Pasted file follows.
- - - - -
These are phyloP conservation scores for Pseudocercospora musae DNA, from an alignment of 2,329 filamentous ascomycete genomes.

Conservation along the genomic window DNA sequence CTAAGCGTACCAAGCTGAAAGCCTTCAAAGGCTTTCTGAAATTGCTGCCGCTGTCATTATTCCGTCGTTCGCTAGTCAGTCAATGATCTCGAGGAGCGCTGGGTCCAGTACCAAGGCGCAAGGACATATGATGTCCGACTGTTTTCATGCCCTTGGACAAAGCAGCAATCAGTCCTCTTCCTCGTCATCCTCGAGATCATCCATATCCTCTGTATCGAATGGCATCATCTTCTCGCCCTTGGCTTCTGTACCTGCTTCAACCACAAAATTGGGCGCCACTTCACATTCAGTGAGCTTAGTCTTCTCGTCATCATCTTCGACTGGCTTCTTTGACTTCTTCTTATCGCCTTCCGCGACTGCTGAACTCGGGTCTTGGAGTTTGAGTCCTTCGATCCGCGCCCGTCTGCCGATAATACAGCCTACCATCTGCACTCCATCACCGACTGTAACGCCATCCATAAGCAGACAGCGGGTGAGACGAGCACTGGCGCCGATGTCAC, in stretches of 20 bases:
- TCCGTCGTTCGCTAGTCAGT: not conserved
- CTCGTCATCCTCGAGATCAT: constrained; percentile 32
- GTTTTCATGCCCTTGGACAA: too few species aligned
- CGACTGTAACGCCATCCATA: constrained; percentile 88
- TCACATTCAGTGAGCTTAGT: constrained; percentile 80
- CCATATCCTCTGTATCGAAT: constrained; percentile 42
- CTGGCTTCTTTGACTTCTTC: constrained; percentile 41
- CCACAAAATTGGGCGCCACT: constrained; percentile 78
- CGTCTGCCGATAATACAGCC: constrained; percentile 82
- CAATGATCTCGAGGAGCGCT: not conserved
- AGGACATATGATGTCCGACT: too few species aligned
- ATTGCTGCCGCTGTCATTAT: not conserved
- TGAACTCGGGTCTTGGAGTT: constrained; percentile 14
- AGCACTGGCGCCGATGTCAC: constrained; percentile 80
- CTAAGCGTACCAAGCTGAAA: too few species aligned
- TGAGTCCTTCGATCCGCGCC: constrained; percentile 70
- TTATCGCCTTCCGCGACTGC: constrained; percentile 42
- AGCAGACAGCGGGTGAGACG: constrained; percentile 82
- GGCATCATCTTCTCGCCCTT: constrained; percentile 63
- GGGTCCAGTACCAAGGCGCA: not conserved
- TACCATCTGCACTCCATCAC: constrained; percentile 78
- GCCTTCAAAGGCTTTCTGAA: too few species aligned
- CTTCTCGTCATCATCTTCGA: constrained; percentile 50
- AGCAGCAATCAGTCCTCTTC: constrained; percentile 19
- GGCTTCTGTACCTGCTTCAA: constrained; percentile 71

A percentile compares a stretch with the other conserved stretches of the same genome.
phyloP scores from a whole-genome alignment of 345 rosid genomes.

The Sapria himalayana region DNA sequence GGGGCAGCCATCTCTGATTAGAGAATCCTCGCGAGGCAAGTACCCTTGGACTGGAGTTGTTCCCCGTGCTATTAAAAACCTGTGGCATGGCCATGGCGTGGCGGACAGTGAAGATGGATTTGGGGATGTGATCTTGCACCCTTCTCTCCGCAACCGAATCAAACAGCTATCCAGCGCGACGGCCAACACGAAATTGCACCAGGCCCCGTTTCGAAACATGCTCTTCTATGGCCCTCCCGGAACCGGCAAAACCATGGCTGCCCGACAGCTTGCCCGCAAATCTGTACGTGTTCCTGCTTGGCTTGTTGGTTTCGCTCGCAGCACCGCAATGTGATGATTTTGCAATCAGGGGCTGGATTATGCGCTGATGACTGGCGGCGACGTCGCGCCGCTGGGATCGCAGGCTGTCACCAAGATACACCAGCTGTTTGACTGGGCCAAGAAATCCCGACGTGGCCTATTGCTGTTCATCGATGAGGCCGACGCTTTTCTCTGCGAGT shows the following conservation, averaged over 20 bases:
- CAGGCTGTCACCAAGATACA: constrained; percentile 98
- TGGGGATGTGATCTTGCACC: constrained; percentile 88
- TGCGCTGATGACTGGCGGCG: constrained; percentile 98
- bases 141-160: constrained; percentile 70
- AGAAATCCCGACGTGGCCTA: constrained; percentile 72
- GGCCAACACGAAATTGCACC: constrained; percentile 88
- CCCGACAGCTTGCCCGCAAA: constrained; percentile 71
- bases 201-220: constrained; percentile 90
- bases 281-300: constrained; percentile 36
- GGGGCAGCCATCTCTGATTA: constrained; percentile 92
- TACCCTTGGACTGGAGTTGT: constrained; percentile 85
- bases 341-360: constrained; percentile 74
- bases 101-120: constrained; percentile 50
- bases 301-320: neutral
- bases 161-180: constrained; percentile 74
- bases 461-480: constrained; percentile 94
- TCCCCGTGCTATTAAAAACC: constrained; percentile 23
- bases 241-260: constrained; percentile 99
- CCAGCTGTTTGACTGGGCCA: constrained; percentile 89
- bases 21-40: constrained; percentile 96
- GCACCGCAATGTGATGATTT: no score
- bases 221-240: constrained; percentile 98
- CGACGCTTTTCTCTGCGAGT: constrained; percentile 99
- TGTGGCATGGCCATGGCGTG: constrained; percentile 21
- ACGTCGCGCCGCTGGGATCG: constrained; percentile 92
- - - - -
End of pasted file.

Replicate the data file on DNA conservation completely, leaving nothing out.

These are phyloP conservation scores for Pseudocercospora musae DNA, from an alignment of 2,329 filamentous ascomycete genomes.

Conservation along the genomic window DNA sequence CTAAGCGTACCAAGCTGAAAGCCTTCAAAGGCTTTCTGAAATTGCTGCCGCTGTCATTATTCCGTCGTTCGCTAGTCAGTCAATGATCTCGAGGAGCGCTGGGTCCAGTACCAAGGCGCAAGGACATATGATGTCCGACTGTTTTCATGCCCTTGGACAAAGCAGCAATCAGTCCTCTTCCTCGTCATCCTCGAGATCATCCATATCCTCTGTATCGAATGGCATCATCTTCTCGCCCTTGGCTTCTGTACCTGCTTCAACCACAAAATTGGGCGCCACTTCACATTCAGTGAGCTTAGTCTTCTCGTCATCATCTTCGACTGGCTTCTTTGACTTCTTCTTATCGCCTTCCGCGACTGCTGAACTCGGGTCTTGGAGTTTGAGTCCTTCGATCCGCGCCCGTCTGCCGATAATACAGCCTACCATCTGCACTCCATCACCGACTGTAACGCCATCCATAAGCAGACAGCGGGTGAGACGAGCACTGGCGCCGATGTCAC, in stretches of 20 bases:
- TCCGTCGTTCGCTAGTCAGT: not conserved
- CTCGTCATCCTCGAGATCAT: constrained; percentile 32
- GTTTTCATGCCCTTGGACAA: too few species aligned
- CGACTGTAACGCCATCCATA: constrained; percentile 88
- TCACATTCAGTGAGCTTAGT: constrained; percentile 80
- CCATATCCTCTGTATCGAAT: constrained; percentile 42
- CTGGCTTCTTTGACTTCTTC: constrained; percentile 41
- CCACAAAATTGGGCGCCACT: constrained; percentile 78
- CGTCTGCCGATAATACAGCC: constrained; percentile 82
- CAATGATCTCGAGGAGCGCT: not conserved
- AGGACATATGATGTCCGACT: too few species aligned
- ATTGCTGCCGCTGTCATTAT: not conserved
- TGAACTCGGGTCTTGGAGTT: constrained; percentile 14
- AGCACTGGCGCCGATGTCAC: constrained; percentile 80
- CTAAGCGTACCAAGCTGAAA: too few species aligned
- TGAGTCCTTCGATCCGCGCC: constrained; percentile 70
- TTATCGCCTTCCGCGACTGC: constrained; percentile 42
- AGCAGACAGCGGGTGAGACG: constrained; percentile 82
- GGCATCATCTTCTCGCCCTT: constrained; percentile 63
- GGGTCCAGTACCAAGGCGCA: not conserved
- TACCATCTGCACTCCATCAC: constrained; percentile 78
- GCCTTCAAAGGCTTTCTGAA: too few species aligned
- CTTCTCGTCATCATCTTCGA: constrained; percentile 50
- AGCAGCAATCAGTCCTCTTC: constrained; percentile 19
- GGCTTCTGTACCTGCTTCAA: constrained; percentile 71

A percentile compares a stretch with the other conserved stretches of the same genome.
phyloP scores from a whole-genome alignment of 345 rosid genomes.

The Sapria himalayana region DNA sequence GGGGCAGCCATCTCTGATTAGAGAATCCTCGCGAGGCAAGTACCCTTGGACTGGAGTTGTTCCCCGTGCTATTAAAAACCTGTGGCATGGCCATGGCGTGGCGGACAGTGAAGATGGATTTGGGGATGTGATCTTGCACCCTTCTCTCCGCAACCGAATCAAACAGCTATCCAGCGCGACGGCCAACACGAAATTGCACCAGGCCCCGTTTCGAAACATGCTCTTCTATGGCCCTCCCGGAACCGGCAAAACCATGGCTGCCCGACAGCTTGCCCGCAAATCTGTACGTGTTCCTGCTTGGCTTGTTGGTTTCGCTCGCAGCACCGCAATGTGATGATTTTGCAATCAGGGGCTGGATTATGCGCTGATGACTGGCGGCGACGTCGCGCCGCTGGGATCGCAGGCTGTCACCAAGATACACCAGCTGTTTGACTGGGCCAAGAAATCCCGACGTGGCCTATTGCTGTTCATCGATGAGGCCGACGCTTTTCTCTGCGAGT shows the following conservation, averaged over 20 bases:
- CAGGCTGTCACCAAGATACA: constrained; percentile 98
- TGGGGATGTGATCTTGCACC: constrained; percentile 88
- TGCGCTGATGACTGGCGGCG: constrained; percentile 98
- bases 141-160: constrained; percentile 70
- AGAAATCCCGACGTGGCCTA: constrained; percentile 72
- GGCCAACACGAAATTGCACC: constrained; percentile 88
- CCCGACAGCTTGCCCGCAAA: constrained; percentile 71
- bases 201-220: constrained; percentile 90
- bases 281-300: constrained; percentile 36
- GGGGCAGCCATCTCTGATTA: constrained; percentile 92
- TACCCTTGGACTGGAGTTGT: constrained; percentile 85
- bases 341-360: constrained; percentile 74
- bases 101-120: constrained; percentile 50
- bases 301-320: neutral
- bases 161-180: constrained; percentile 74
- bases 461-480: constrained; percentile 94
- TCCCCGTGCTATTAAAAACC: constrained; percentile 23
- bases 241-260: constrained; percentile 99
- CCAGCTGTTTGACTGGGCCA: constrained; percentile 89
- bases 21-40: constrained; percentile 96
- GCACCGCAATGTGATGATTT: no score
- bases 221-240: constrained; percentile 98
- CGACGCTTTTCTCTGCGAGT: constrained; percentile 99
- TGTGGCATGGCCATGGCGTG: constrained; percentile 21
- ACGTCGCGCCGCTGGGATCG: constrained; percentile 92